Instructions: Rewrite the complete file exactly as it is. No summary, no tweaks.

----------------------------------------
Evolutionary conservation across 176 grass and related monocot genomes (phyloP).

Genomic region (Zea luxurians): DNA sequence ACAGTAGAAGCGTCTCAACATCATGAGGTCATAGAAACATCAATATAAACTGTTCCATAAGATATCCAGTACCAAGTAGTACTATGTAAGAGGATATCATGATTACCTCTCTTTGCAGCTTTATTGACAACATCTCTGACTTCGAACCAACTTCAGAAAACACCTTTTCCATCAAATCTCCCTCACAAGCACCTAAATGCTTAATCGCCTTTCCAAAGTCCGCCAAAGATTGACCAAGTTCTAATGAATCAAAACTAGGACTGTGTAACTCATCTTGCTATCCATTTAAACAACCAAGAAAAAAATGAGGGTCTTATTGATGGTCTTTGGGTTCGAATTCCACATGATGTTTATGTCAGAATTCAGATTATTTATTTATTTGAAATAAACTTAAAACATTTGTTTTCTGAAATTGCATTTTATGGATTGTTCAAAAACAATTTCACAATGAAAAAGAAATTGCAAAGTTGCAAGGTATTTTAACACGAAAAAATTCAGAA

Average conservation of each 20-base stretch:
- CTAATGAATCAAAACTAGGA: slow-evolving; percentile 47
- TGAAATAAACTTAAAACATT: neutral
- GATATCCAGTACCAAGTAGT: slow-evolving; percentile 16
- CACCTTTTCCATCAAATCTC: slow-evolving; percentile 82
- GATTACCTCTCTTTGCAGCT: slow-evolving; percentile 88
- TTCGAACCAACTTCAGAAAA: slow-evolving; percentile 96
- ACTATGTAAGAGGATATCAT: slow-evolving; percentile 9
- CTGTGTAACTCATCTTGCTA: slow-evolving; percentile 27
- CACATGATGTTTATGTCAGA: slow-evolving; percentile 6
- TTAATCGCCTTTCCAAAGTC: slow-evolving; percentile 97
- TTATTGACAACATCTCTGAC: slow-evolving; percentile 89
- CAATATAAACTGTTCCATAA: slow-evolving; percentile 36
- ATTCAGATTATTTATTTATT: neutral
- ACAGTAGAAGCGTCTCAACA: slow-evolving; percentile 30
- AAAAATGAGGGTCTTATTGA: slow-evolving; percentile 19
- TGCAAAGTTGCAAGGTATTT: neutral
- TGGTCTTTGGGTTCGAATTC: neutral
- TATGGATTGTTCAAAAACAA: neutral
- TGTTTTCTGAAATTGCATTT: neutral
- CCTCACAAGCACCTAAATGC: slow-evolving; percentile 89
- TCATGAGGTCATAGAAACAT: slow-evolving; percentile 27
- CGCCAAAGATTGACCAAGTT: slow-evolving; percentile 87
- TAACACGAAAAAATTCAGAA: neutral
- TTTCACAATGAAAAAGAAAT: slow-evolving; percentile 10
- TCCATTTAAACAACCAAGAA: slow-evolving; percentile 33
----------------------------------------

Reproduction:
Evolutionary conservation across 176 grass and related monocot genomes (phyloP).

Genomic region (Zea luxurians): DNA sequence ACAGTAGAAGCGTCTCAACATCATGAGGTCATAGAAACATCAATATAAACTGTTCCATAAGATATCCAGTACCAAGTAGTACTATGTAAGAGGATATCATGATTACCTCTCTTTGCAGCTTTATTGACAACATCTCTGACTTCGAACCAACTTCAGAAAACACCTTTTCCATCAAATCTCCCTCACAAGCACCTAAATGCTTAATCGCCTTTCCAAAGTCCGCCAAAGATTGACCAAGTTCTAATGAATCAAAACTAGGACTGTGTAACTCATCTTGCTATCCATTTAAACAACCAAGAAAAAAATGAGGGTCTTATTGATGGTCTTTGGGTTCGAATTCCACATGATGTTTATGTCAGAATTCAGATTATTTATTTATTTGAAATAAACTTAAAACATTTGTTTTCTGAAATTGCATTTTATGGATTGTTCAAAAACAATTTCACAATGAAAAAGAAATTGCAAAGTTGCAAGGTATTTTAACACGAAAAAATTCAGAA

Average conservation of each 20-base stretch:
- CTAATGAATCAAAACTAGGA: slow-evolving; percentile 47
- TGAAATAAACTTAAAACATT: neutral
- GATATCCAGTACCAAGTAGT: slow-evolving; percentile 16
- CACCTTTTCCATCAAATCTC: slow-evolving; percentile 82
- GATTACCTCTCTTTGCAGCT: slow-evolving; percentile 88
- TTCGAACCAACTTCAGAAAA: slow-evolving; percentile 96
- ACTATGTAAGAGGATATCAT: slow-evolving; percentile 9
- CTGTGTAACTCATCTTGCTA: slow-evolving; percentile 27
- CACATGATGTTTATGTCAGA: slow-evolving; percentile 6
- TTAATCGCCTTTCCAAAGTC: slow-evolving; percentile 97
- TTATTGACAACATCTCTGAC: slow-evolving; percentile 89
- CAATATAAACTGTTCCATAA: slow-evolving; percentile 36
- ATTCAGATTATTTATTTATT: neutral
- ACAGTAGAAGCGTCTCAACA: slow-evolving; percentile 30
- AAAAATGAGGGTCTTATTGA: slow-evolving; percentile 19
- TGCAAAGTTGCAAGGTATTT: neutral
- TGGTCTTTGGGTTCGAATTC: neutral
- TATGGATTGTTCAAAAACAA: neutral
- TGTTTTCTGAAATTGCATTT: neutral
- CCTCACAAGCACCTAAATGC: slow-evolving; percentile 89
- TCATGAGGTCATAGAAACAT: slow-evolving; percentile 27
- CGCCAAAGATTGACCAAGTT: slow-evolving; percentile 87
- TAACACGAAAAAATTCAGAA: neutral
- TTTCACAATGAAAAAGAAAT: slow-evolving; percentile 10
- TCCATTTAAACAACCAAGAA: slow-evolving; percentile 33